The Right of an Education: a perspective from a Homeschool Dad

The beauty of freedom in United States of America includes the freedom to obtain an education. Thomas Jefferson advocated public education for the betterment of the country and I fully agree with this vision. Education is valuable not just to the individual but to the society as well. An educated citizenship results in a healthier more productive and prosperous culture. Lack of resources including food, shelter, finances, and education drag a culture down. Likewise, an abundance of the same resources creates a more stable society. It is education that enables a people to be stronger, more creative, and more united.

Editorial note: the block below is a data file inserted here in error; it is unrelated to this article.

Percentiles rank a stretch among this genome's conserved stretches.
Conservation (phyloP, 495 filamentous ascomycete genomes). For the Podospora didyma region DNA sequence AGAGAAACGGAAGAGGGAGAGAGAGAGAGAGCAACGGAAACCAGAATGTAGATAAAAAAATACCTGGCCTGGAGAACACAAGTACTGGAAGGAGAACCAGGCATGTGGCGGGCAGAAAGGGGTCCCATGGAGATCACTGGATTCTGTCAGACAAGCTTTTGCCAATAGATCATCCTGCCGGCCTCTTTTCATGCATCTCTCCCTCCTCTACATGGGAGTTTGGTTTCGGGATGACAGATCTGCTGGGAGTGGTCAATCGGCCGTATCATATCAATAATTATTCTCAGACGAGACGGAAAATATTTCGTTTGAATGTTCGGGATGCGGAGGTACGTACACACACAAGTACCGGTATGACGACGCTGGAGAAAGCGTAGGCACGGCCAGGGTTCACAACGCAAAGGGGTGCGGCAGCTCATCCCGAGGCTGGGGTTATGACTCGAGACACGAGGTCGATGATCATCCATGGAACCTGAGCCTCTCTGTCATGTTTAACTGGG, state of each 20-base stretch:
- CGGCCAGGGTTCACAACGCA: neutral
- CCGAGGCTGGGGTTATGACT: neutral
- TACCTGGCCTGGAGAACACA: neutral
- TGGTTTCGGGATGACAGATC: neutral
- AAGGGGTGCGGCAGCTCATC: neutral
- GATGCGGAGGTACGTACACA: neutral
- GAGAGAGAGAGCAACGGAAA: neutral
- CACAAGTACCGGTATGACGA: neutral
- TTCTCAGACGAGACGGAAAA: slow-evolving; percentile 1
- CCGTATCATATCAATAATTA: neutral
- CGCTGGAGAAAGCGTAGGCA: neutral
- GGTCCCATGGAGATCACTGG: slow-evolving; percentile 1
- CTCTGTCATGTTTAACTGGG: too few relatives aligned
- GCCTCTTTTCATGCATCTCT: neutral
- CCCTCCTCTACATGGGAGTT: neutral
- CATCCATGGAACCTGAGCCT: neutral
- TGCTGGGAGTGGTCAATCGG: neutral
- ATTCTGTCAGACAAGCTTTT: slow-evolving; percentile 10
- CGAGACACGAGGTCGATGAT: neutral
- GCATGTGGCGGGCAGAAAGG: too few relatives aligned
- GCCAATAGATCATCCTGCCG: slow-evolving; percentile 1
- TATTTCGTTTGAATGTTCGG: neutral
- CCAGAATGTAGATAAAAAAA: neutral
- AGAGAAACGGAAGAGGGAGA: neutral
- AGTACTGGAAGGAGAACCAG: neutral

Although the right of an education is granted to all Americans, compulsory education has been distorted to an entitlement rather than a right. I once was a high school graphic arts teacher. My class was a vocational class, a trades class. No one expected to be challenged intellectually while learning the printing business. But once students began to apply the trade of the graphic arts, they quickly realized that a foundational education in mathematics and imaginative learning were crucial to creating commercial art and printed pieces. This example goes to show that education is more than just getting a job. An education is the development of the human mind and personality of the student. All knowledge, whether scientific, mathematical, literary, artistic, or mechanical, is valuable knowledge that interacts with all areas of society and work.